I think the negative plays on third and manageable contributed to third and longs, and now all of a sudden we’re not near as successful as we’d like to be.
Q. What did you think about Eugene Wilson?
BILLY NAPIER: Yeah, no, I think we’ve observed him in the practice setting. He proved to be a really good competitor on game day. There’s no doubt he’s really unique with the ball. We got it to him, and he’s capable. I think he’ll be out there running around for the Gators in the future, for sure.
Q. What do you think about Miguel Mitchell in his first start?
BILLY NAPIER: He was one of our players of the game. I do think that Miguel showed promise last year. We tried to play him as a true freshman last year in some different roles.
Miguel has got height, length and speed. He’s a smart player. I think he’s had a good off-season. I think he’s in position to have a good year. He was one of our players of the game.
Q. Princely’s production, what can you do to get him more involved?
BILLY NAPIER: Well, I think at times late, he landed a few times. Think did a good job getting the ball out of their hand.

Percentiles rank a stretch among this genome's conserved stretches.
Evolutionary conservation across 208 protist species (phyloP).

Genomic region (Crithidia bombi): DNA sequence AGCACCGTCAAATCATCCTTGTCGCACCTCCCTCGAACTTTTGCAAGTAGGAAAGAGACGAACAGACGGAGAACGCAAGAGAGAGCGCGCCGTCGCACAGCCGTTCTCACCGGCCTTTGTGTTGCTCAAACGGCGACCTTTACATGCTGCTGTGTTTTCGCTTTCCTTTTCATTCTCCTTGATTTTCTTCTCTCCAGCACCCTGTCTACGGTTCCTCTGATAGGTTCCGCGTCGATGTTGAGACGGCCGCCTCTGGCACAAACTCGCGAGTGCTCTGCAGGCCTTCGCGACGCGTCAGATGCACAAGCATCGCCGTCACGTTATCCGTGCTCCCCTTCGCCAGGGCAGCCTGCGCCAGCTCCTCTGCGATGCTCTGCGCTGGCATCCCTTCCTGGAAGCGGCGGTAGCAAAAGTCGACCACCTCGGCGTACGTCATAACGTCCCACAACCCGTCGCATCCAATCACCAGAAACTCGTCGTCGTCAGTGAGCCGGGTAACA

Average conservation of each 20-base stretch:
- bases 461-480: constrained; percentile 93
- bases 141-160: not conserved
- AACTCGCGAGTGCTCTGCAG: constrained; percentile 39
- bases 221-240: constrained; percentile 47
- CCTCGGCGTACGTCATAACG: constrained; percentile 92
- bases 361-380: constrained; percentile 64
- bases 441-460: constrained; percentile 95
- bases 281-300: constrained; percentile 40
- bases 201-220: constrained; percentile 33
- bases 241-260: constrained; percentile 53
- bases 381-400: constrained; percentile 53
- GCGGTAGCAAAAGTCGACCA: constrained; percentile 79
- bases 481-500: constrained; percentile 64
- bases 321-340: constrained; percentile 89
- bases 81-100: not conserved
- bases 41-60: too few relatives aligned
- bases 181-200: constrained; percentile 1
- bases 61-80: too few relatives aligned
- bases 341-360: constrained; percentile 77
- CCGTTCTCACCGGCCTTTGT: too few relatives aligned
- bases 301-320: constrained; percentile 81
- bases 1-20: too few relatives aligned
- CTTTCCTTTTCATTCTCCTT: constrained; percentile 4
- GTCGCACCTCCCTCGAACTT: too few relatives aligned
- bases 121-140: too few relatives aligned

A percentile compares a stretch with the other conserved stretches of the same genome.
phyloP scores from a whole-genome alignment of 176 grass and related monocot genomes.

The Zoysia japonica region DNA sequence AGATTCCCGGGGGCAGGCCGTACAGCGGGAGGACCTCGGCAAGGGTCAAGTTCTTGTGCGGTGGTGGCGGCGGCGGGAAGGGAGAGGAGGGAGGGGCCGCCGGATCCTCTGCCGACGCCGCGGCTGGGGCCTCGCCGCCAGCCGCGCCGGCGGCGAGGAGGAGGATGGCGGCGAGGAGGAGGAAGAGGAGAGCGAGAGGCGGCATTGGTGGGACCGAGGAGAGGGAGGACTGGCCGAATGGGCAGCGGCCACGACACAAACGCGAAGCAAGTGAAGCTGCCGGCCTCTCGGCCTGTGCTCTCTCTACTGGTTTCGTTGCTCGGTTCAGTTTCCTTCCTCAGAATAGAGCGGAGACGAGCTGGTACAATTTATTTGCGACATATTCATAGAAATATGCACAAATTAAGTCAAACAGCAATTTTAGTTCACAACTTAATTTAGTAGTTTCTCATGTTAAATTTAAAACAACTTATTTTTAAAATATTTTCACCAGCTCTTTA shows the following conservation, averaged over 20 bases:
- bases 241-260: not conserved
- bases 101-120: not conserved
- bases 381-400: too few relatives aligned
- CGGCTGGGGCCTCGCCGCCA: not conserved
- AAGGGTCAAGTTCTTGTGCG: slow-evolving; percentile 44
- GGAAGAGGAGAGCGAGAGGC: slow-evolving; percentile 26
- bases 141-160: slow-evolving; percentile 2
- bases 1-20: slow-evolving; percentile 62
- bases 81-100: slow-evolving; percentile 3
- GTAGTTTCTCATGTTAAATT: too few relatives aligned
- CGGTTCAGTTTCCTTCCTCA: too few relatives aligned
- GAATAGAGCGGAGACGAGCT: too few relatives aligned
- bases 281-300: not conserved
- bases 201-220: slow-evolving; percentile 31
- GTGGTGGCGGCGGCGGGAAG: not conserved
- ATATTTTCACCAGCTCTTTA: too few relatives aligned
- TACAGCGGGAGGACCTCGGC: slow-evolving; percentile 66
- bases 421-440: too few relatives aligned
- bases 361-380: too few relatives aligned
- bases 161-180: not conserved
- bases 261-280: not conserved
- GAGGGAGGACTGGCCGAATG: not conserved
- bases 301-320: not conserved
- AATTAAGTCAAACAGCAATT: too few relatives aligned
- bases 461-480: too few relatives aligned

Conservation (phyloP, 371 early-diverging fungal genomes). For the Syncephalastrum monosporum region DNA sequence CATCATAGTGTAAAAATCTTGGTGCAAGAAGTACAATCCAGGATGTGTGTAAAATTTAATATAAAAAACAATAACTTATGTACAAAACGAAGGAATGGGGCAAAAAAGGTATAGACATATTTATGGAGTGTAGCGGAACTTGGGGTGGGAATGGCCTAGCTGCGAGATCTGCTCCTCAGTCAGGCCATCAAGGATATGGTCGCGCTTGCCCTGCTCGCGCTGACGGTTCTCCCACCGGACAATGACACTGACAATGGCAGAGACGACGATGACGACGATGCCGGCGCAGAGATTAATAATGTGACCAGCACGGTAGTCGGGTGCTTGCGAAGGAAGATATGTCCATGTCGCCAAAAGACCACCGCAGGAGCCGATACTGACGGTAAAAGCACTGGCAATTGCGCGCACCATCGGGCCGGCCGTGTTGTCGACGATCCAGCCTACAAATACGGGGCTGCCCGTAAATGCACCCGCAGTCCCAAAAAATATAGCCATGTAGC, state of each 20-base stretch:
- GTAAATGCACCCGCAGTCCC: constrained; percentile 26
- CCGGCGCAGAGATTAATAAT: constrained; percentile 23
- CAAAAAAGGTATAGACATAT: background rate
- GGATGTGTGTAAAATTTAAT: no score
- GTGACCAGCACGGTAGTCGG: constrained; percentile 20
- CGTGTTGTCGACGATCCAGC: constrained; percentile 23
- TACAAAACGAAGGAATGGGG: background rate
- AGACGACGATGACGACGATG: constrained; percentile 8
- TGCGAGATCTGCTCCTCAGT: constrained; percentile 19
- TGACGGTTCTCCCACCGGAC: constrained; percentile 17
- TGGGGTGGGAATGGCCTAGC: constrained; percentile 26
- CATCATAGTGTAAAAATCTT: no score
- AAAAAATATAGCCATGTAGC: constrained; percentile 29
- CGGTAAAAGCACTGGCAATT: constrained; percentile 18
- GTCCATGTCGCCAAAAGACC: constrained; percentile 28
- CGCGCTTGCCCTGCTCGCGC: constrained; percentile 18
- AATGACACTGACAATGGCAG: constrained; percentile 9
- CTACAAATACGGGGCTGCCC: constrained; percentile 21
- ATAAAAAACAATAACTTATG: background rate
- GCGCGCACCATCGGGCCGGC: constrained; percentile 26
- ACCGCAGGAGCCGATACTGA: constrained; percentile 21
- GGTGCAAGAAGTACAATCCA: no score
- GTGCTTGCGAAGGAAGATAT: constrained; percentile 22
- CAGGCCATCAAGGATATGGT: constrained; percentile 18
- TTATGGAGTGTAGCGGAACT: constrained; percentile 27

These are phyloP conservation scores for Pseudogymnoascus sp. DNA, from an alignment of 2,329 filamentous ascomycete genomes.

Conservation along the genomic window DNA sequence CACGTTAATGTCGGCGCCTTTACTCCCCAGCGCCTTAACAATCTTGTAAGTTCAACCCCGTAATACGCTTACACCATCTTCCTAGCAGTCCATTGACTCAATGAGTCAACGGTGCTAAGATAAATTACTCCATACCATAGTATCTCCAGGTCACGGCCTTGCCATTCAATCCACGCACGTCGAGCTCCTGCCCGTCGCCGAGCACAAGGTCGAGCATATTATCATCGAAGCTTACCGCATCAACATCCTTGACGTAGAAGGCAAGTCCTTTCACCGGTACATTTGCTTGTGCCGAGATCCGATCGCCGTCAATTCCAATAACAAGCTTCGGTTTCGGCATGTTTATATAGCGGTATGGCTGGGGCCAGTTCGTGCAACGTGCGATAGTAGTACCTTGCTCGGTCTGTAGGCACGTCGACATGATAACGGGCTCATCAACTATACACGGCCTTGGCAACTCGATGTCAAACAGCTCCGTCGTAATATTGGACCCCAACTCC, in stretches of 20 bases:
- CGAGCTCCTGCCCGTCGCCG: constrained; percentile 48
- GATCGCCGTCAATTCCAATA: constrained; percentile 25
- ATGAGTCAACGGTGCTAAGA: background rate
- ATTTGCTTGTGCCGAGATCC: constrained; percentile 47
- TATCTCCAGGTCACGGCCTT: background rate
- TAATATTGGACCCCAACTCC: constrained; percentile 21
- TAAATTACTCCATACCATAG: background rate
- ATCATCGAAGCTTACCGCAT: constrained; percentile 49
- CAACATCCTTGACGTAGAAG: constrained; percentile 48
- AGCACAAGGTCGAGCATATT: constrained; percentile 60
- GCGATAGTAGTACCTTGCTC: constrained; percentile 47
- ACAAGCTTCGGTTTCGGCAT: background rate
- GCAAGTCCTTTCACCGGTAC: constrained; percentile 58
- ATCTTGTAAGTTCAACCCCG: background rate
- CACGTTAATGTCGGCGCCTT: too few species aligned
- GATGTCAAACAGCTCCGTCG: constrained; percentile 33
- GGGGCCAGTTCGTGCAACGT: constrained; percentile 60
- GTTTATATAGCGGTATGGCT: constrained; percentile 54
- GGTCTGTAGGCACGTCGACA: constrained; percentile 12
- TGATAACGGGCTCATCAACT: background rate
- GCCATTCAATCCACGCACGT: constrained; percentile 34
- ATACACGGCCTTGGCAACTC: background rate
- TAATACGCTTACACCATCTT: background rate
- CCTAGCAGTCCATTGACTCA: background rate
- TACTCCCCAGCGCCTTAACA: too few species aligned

But I think at times his position was disruptive, if that makes sense, the position that he plays. T.J. was productive in the game. Princely affected the quarterback. Maybe he didn’t land a couple times, but he did affect the quarterback at times. Princely will be just fine.
Q. Does the loss make you question the fundamentals of the infrastructure, special teams? Are you more engaged now? What has this done to you?
BILLY NAPIER: Yeah, I mean, you just want to do the best job you can do for your people ultimately. When you struggle, you just want to do better for your folks ultimately. I think you guys can agree, right? You got the people that work really hard, they don’t get the result they want, you’re frustrated and disappointed with the performance.
Ultimately you want to do better for your team, right? I would tell you that a lot of people feel that way. It’s not just me. So I think this group’s going to respond the right way.
Photo credit: Maddie Washburn, UAA Communications